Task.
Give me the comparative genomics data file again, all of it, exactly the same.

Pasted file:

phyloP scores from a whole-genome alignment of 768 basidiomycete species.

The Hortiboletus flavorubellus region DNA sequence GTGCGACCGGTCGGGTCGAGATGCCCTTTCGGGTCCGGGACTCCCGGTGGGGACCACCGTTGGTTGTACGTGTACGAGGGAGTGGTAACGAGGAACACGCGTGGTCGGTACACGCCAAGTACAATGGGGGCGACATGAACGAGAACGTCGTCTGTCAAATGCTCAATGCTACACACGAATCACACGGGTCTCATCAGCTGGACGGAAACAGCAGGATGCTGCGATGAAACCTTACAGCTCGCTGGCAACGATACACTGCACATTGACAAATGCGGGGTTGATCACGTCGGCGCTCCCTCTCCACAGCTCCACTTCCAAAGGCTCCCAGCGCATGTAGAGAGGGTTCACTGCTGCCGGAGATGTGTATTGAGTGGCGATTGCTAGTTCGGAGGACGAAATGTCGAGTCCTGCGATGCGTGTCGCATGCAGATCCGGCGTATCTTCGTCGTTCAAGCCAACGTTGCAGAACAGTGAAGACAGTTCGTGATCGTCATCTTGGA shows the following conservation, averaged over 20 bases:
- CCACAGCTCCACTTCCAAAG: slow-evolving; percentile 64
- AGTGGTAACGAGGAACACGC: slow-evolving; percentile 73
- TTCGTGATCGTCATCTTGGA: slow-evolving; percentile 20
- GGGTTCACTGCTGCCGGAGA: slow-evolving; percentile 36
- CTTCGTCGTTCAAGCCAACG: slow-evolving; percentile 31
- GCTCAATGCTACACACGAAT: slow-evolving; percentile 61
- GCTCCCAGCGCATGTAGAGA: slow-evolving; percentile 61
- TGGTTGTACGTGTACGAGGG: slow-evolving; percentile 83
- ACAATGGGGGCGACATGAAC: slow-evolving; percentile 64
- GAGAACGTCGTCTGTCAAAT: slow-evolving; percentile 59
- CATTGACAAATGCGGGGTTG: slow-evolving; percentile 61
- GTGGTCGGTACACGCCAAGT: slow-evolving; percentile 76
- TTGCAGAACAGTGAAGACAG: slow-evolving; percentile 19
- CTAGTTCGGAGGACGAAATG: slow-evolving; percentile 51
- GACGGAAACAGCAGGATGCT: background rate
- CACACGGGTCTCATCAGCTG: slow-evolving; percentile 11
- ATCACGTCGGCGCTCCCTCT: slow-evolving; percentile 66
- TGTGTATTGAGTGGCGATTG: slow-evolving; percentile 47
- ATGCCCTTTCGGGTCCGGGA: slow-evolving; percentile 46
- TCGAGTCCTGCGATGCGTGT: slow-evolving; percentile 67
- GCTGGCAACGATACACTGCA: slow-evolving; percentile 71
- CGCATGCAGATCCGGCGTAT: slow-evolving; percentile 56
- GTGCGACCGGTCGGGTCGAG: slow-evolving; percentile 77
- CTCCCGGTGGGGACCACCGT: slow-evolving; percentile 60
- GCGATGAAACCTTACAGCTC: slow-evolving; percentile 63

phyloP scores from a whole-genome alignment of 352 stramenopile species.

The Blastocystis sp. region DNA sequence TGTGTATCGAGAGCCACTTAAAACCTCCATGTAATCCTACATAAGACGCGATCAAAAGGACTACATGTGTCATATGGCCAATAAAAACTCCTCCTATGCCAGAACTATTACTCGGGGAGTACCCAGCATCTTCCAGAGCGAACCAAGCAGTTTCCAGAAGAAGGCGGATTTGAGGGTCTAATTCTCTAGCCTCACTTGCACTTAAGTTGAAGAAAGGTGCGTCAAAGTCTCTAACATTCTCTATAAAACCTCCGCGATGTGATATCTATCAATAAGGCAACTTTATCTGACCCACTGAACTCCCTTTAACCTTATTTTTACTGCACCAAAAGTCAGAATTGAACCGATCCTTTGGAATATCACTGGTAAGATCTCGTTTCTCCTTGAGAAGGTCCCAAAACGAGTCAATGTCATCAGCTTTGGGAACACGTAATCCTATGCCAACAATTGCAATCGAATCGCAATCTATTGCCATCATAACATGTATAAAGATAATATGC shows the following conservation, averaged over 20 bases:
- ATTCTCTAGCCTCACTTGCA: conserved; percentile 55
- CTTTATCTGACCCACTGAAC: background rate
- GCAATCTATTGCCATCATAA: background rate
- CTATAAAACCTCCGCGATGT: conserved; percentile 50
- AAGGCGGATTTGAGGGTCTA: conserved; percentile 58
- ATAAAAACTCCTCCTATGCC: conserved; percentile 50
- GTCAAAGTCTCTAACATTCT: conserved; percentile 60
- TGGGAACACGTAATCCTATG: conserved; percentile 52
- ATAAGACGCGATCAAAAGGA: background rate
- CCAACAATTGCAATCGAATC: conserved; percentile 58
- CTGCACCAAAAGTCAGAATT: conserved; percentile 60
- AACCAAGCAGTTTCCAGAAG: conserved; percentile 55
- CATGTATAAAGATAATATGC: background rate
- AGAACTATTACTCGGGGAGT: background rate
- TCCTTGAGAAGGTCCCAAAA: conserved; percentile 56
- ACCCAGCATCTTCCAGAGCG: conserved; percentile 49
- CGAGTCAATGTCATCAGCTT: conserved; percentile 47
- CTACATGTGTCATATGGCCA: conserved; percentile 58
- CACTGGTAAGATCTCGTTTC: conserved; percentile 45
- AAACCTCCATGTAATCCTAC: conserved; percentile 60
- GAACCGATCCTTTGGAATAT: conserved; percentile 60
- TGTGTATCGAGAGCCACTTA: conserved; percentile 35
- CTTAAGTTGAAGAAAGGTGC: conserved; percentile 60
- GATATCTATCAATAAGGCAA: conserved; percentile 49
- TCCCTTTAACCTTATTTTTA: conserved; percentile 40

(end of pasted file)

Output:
phyloP scores from a whole-genome alignment of 768 basidiomycete species.

The Hortiboletus flavorubellus region DNA sequence GTGCGACCGGTCGGGTCGAGATGCCCTTTCGGGTCCGGGACTCCCGGTGGGGACCACCGTTGGTTGTACGTGTACGAGGGAGTGGTAACGAGGAACACGCGTGGTCGGTACACGCCAAGTACAATGGGGGCGACATGAACGAGAACGTCGTCTGTCAAATGCTCAATGCTACACACGAATCACACGGGTCTCATCAGCTGGACGGAAACAGCAGGATGCTGCGATGAAACCTTACAGCTCGCTGGCAACGATACACTGCACATTGACAAATGCGGGGTTGATCACGTCGGCGCTCCCTCTCCACAGCTCCACTTCCAAAGGCTCCCAGCGCATGTAGAGAGGGTTCACTGCTGCCGGAGATGTGTATTGAGTGGCGATTGCTAGTTCGGAGGACGAAATGTCGAGTCCTGCGATGCGTGTCGCATGCAGATCCGGCGTATCTTCGTCGTTCAAGCCAACGTTGCAGAACAGTGAAGACAGTTCGTGATCGTCATCTTGGA shows the following conservation, averaged over 20 bases:
- CCACAGCTCCACTTCCAAAG: slow-evolving; percentile 64
- AGTGGTAACGAGGAACACGC: slow-evolving; percentile 73
- TTCGTGATCGTCATCTTGGA: slow-evolving; percentile 20
- GGGTTCACTGCTGCCGGAGA: slow-evolving; percentile 36
- CTTCGTCGTTCAAGCCAACG: slow-evolving; percentile 31
- GCTCAATGCTACACACGAAT: slow-evolving; percentile 61
- GCTCCCAGCGCATGTAGAGA: slow-evolving; percentile 61
- TGGTTGTACGTGTACGAGGG: slow-evolving; percentile 83
- ACAATGGGGGCGACATGAAC: slow-evolving; percentile 64
- GAGAACGTCGTCTGTCAAAT: slow-evolving; percentile 59
- CATTGACAAATGCGGGGTTG: slow-evolving; percentile 61
- GTGGTCGGTACACGCCAAGT: slow-evolving; percentile 76
- TTGCAGAACAGTGAAGACAG: slow-evolving; percentile 19
- CTAGTTCGGAGGACGAAATG: slow-evolving; percentile 51
- GACGGAAACAGCAGGATGCT: background rate
- CACACGGGTCTCATCAGCTG: slow-evolving; percentile 11
- ATCACGTCGGCGCTCCCTCT: slow-evolving; percentile 66
- TGTGTATTGAGTGGCGATTG: slow-evolving; percentile 47
- ATGCCCTTTCGGGTCCGGGA: slow-evolving; percentile 46
- TCGAGTCCTGCGATGCGTGT: slow-evolving; percentile 67
- GCTGGCAACGATACACTGCA: slow-evolving; percentile 71
- CGCATGCAGATCCGGCGTAT: slow-evolving; percentile 56
- GTGCGACCGGTCGGGTCGAG: slow-evolving; percentile 77
- CTCCCGGTGGGGACCACCGT: slow-evolving; percentile 60
- GCGATGAAACCTTACAGCTC: slow-evolving; percentile 63

phyloP scores from a whole-genome alignment of 352 stramenopile species.

The Blastocystis sp. region DNA sequence TGTGTATCGAGAGCCACTTAAAACCTCCATGTAATCCTACATAAGACGCGATCAAAAGGACTACATGTGTCATATGGCCAATAAAAACTCCTCCTATGCCAGAACTATTACTCGGGGAGTACCCAGCATCTTCCAGAGCGAACCAAGCAGTTTCCAGAAGAAGGCGGATTTGAGGGTCTAATTCTCTAGCCTCACTTGCACTTAAGTTGAAGAAAGGTGCGTCAAAGTCTCTAACATTCTCTATAAAACCTCCGCGATGTGATATCTATCAATAAGGCAACTTTATCTGACCCACTGAACTCCCTTTAACCTTATTTTTACTGCACCAAAAGTCAGAATTGAACCGATCCTTTGGAATATCACTGGTAAGATCTCGTTTCTCCTTGAGAAGGTCCCAAAACGAGTCAATGTCATCAGCTTTGGGAACACGTAATCCTATGCCAACAATTGCAATCGAATCGCAATCTATTGCCATCATAACATGTATAAAGATAATATGC shows the following conservation, averaged over 20 bases:
- ATTCTCTAGCCTCACTTGCA: conserved; percentile 55
- CTTTATCTGACCCACTGAAC: background rate
- GCAATCTATTGCCATCATAA: background rate
- CTATAAAACCTCCGCGATGT: conserved; percentile 50
- AAGGCGGATTTGAGGGTCTA: conserved; percentile 58
- ATAAAAACTCCTCCTATGCC: conserved; percentile 50
- GTCAAAGTCTCTAACATTCT: conserved; percentile 60
- TGGGAACACGTAATCCTATG: conserved; percentile 52
- ATAAGACGCGATCAAAAGGA: background rate
- CCAACAATTGCAATCGAATC: conserved; percentile 58
- CTGCACCAAAAGTCAGAATT: conserved; percentile 60
- AACCAAGCAGTTTCCAGAAG: conserved; percentile 55
- CATGTATAAAGATAATATGC: background rate
- AGAACTATTACTCGGGGAGT: background rate
- TCCTTGAGAAGGTCCCAAAA: conserved; percentile 56
- ACCCAGCATCTTCCAGAGCG: conserved; percentile 49
- CGAGTCAATGTCATCAGCTT: conserved; percentile 47
- CTACATGTGTCATATGGCCA: conserved; percentile 58
- CACTGGTAAGATCTCGTTTC: conserved; percentile 45
- AAACCTCCATGTAATCCTAC: conserved; percentile 60
- GAACCGATCCTTTGGAATAT: conserved; percentile 60
- TGTGTATCGAGAGCCACTTA: conserved; percentile 35
- CTTAAGTTGAAGAAAGGTGC: conserved; percentile 60
- GATATCTATCAATAAGGCAA: conserved; percentile 49
- TCCCTTTAACCTTATTTTTA: conserved; percentile 40